The most active volcano in the world

how did it come about? Good question. A new international study led by Monash University will try to answer it. It’s research that has never been done before – what could have triggered the birth of the world’s most active volcano?

The world's most active volcano, Kilauea.
The world’s most active volcano, Kilauea.

Depths

Its name is Kilauea, and it never seems to want to rest.Where is it located? It’s along the southeast coast of Hawaii. Kilauea is estimated to be between 210,000 and 280,000 years old. It is thought to have emerged above sea level about 100,000 years ago.

The study is published in Nature Communications. The lead author is Dr. Laura Miller. She works with Monash University. She shows for the first time what would be the origin of this Hawaiian volcano. It was born from magmas that evolved at an unusually deep depth (>90 km) for a magma chamber.

A magma chamber is a large pool of liquid rock beneath the Earth’s surface.

“We obtained some of the earliest volcanic products erupted by Kilauea,” Dr. Miller said. “We explored the formation of these samples through experimental work. It involved melting synthetic rocks at high temperatures (> 1100 °C) and pressures (> 3 GPa). We added the use of a new method to model their rare earth element concentrations.”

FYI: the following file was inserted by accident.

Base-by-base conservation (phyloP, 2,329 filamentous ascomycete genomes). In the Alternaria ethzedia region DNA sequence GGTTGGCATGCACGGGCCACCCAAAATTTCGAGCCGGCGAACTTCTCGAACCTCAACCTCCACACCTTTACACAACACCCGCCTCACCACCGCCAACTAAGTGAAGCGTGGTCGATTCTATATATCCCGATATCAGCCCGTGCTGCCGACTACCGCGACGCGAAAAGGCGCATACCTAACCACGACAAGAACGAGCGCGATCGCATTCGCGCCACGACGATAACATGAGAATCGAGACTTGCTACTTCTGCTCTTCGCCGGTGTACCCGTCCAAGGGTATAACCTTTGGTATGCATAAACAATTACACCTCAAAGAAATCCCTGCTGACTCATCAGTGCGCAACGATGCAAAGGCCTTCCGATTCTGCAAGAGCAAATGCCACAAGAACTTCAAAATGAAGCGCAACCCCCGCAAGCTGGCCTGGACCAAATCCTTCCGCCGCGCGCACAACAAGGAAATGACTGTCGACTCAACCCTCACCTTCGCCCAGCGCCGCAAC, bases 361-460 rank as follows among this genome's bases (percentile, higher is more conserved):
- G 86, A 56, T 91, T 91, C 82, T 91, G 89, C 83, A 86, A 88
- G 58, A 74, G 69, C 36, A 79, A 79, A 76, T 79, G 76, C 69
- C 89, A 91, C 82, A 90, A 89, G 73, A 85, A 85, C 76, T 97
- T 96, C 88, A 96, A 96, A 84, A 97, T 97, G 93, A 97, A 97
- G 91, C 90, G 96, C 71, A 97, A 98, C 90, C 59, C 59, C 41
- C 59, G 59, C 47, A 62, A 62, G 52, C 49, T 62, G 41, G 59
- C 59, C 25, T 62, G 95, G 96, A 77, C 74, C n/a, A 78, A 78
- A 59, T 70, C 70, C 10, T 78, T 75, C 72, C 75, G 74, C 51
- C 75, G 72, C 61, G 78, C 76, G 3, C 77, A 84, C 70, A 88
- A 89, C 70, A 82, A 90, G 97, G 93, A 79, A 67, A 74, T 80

Its lava production is incessant.
Its lava production is incessant.

Activity that does not cease

“We discovered that the samples could only be formed by crystallization and elimination (fractional crystallization) of garnet.”

Kilauea, Hawaiian for “spewing” or “much spreading.” It refers to the constant flow of lava. The world’s most active volcano never rests.

“Our study demonstrates this unambiguously. We discuss the importance of the role of garnet crystallization in the formation of Hawaiian melts in the pre-volcanic shield stage,” Dr. Miller said.

“This challenges the current view that fractional crystallization is only a surface process. We suggest that the development of a deep magma chamber (> 90 km) is an important early stage in the birth of a Hawaiian volcano.”

Click to rate this entry!
(Votes: 0 Average: 0)
Share!
Leave a Comment